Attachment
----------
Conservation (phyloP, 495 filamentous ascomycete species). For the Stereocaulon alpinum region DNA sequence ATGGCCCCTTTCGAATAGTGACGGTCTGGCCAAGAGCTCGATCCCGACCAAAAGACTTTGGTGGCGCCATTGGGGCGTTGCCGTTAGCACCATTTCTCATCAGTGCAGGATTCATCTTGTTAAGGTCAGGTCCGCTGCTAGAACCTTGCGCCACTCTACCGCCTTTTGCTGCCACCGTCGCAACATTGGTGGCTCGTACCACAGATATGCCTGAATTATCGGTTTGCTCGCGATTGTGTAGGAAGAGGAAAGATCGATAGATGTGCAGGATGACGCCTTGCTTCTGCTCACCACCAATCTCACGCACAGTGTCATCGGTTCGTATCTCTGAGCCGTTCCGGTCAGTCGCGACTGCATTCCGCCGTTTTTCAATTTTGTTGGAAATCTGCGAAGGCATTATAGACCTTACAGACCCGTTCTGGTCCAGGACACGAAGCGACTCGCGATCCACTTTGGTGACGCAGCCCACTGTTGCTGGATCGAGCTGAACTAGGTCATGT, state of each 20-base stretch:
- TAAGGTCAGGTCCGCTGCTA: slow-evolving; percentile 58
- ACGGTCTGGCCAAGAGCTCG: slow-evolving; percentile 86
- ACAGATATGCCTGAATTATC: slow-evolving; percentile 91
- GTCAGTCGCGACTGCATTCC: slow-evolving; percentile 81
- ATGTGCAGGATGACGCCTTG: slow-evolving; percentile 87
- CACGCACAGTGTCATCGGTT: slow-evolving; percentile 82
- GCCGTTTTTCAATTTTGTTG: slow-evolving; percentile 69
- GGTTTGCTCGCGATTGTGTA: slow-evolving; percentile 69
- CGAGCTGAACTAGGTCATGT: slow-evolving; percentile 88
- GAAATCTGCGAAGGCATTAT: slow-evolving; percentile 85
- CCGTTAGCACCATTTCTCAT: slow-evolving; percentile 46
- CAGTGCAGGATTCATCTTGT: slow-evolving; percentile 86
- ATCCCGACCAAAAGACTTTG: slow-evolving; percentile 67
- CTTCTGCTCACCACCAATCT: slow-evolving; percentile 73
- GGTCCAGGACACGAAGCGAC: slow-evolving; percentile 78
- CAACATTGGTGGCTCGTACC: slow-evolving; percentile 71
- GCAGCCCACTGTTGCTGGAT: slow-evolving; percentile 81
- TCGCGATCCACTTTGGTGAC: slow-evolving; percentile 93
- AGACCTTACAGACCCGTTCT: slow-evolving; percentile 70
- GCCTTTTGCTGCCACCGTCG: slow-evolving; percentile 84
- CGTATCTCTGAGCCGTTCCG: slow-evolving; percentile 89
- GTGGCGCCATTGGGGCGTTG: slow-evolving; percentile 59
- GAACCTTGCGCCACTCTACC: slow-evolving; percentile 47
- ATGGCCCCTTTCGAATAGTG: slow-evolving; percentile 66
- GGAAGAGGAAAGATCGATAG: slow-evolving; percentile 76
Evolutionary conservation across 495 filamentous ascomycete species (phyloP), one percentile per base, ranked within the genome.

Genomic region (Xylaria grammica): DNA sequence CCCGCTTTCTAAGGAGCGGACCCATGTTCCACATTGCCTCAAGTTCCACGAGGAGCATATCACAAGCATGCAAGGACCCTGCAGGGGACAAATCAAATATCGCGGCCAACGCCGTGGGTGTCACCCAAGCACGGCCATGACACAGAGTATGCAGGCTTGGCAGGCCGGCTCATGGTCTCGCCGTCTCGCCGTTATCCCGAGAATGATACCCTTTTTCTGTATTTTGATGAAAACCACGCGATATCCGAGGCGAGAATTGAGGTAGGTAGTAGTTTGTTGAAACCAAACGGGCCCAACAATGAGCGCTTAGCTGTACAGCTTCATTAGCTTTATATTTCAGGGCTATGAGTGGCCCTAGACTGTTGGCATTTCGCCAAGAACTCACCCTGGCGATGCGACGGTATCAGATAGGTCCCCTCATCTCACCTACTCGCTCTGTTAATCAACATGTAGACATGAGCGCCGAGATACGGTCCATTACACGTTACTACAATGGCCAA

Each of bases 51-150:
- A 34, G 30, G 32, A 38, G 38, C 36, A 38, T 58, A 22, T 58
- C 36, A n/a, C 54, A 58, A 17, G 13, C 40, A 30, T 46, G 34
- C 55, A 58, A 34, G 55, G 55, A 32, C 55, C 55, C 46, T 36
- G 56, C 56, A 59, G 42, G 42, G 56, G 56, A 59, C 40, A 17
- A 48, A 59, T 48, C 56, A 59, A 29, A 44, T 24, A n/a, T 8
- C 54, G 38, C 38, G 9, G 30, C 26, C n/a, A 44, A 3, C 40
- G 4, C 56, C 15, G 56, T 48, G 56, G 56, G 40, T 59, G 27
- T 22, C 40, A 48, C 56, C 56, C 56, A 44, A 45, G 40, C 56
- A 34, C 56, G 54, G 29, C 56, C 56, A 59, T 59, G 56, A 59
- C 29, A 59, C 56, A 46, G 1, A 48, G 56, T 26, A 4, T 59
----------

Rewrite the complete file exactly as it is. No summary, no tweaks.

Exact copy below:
Conservation (phyloP, 495 filamentous ascomycete species). For the Stereocaulon alpinum region DNA sequence ATGGCCCCTTTCGAATAGTGACGGTCTGGCCAAGAGCTCGATCCCGACCAAAAGACTTTGGTGGCGCCATTGGGGCGTTGCCGTTAGCACCATTTCTCATCAGTGCAGGATTCATCTTGTTAAGGTCAGGTCCGCTGCTAGAACCTTGCGCCACTCTACCGCCTTTTGCTGCCACCGTCGCAACATTGGTGGCTCGTACCACAGATATGCCTGAATTATCGGTTTGCTCGCGATTGTGTAGGAAGAGGAAAGATCGATAGATGTGCAGGATGACGCCTTGCTTCTGCTCACCACCAATCTCACGCACAGTGTCATCGGTTCGTATCTCTGAGCCGTTCCGGTCAGTCGCGACTGCATTCCGCCGTTTTTCAATTTTGTTGGAAATCTGCGAAGGCATTATAGACCTTACAGACCCGTTCTGGTCCAGGACACGAAGCGACTCGCGATCCACTTTGGTGACGCAGCCCACTGTTGCTGGATCGAGCTGAACTAGGTCATGT, state of each 20-base stretch:
- TAAGGTCAGGTCCGCTGCTA: slow-evolving; percentile 58
- ACGGTCTGGCCAAGAGCTCG: slow-evolving; percentile 86
- ACAGATATGCCTGAATTATC: slow-evolving; percentile 91
- GTCAGTCGCGACTGCATTCC: slow-evolving; percentile 81
- ATGTGCAGGATGACGCCTTG: slow-evolving; percentile 87
- CACGCACAGTGTCATCGGTT: slow-evolving; percentile 82
- GCCGTTTTTCAATTTTGTTG: slow-evolving; percentile 69
- GGTTTGCTCGCGATTGTGTA: slow-evolving; percentile 69
- CGAGCTGAACTAGGTCATGT: slow-evolving; percentile 88
- GAAATCTGCGAAGGCATTAT: slow-evolving; percentile 85
- CCGTTAGCACCATTTCTCAT: slow-evolving; percentile 46
- CAGTGCAGGATTCATCTTGT: slow-evolving; percentile 86
- ATCCCGACCAAAAGACTTTG: slow-evolving; percentile 67
- CTTCTGCTCACCACCAATCT: slow-evolving; percentile 73
- GGTCCAGGACACGAAGCGAC: slow-evolving; percentile 78
- CAACATTGGTGGCTCGTACC: slow-evolving; percentile 71
- GCAGCCCACTGTTGCTGGAT: slow-evolving; percentile 81
- TCGCGATCCACTTTGGTGAC: slow-evolving; percentile 93
- AGACCTTACAGACCCGTTCT: slow-evolving; percentile 70
- GCCTTTTGCTGCCACCGTCG: slow-evolving; percentile 84
- CGTATCTCTGAGCCGTTCCG: slow-evolving; percentile 89
- GTGGCGCCATTGGGGCGTTG: slow-evolving; percentile 59
- GAACCTTGCGCCACTCTACC: slow-evolving; percentile 47
- ATGGCCCCTTTCGAATAGTG: slow-evolving; percentile 66
- GGAAGAGGAAAGATCGATAG: slow-evolving; percentile 76
Evolutionary conservation across 495 filamentous ascomycete species (phyloP), one percentile per base, ranked within the genome.

Genomic region (Xylaria grammica): DNA sequence CCCGCTTTCTAAGGAGCGGACCCATGTTCCACATTGCCTCAAGTTCCACGAGGAGCATATCACAAGCATGCAAGGACCCTGCAGGGGACAAATCAAATATCGCGGCCAACGCCGTGGGTGTCACCCAAGCACGGCCATGACACAGAGTATGCAGGCTTGGCAGGCCGGCTCATGGTCTCGCCGTCTCGCCGTTATCCCGAGAATGATACCCTTTTTCTGTATTTTGATGAAAACCACGCGATATCCGAGGCGAGAATTGAGGTAGGTAGTAGTTTGTTGAAACCAAACGGGCCCAACAATGAGCGCTTAGCTGTACAGCTTCATTAGCTTTATATTTCAGGGCTATGAGTGGCCCTAGACTGTTGGCATTTCGCCAAGAACTCACCCTGGCGATGCGACGGTATCAGATAGGTCCCCTCATCTCACCTACTCGCTCTGTTAATCAACATGTAGACATGAGCGCCGAGATACGGTCCATTACACGTTACTACAATGGCCAA

Each of bases 51-150:
- A 34, G 30, G 32, A 38, G 38, C 36, A 38, T 58, A 22, T 58
- C 36, A n/a, C 54, A 58, A 17, G 13, C 40, A 30, T 46, G 34
- C 55, A 58, A 34, G 55, G 55, A 32, C 55, C 55, C 46, T 36
- G 56, C 56, A 59, G 42, G 42, G 56, G 56, A 59, C 40, A 17
- A 48, A 59, T 48, C 56, A 59, A 29, A 44, T 24, A n/a, T 8
- C 54, G 38, C 38, G 9, G 30, C 26, C n/a, A 44, A 3, C 40
- G 4, C 56, C 15, G 56, T 48, G 56, G 56, G 40, T 59, G 27
- T 22, C 40, A 48, C 56, C 56, C 56, A 44, A 45, G 40, C 56
- A 34, C 56, G 54, G 29, C 56, C 56, A 59, T 59, G 56, A 59
- C 29, A 59, C 56, A 46, G 1, A 48, G 56, T 26, A 4, T 59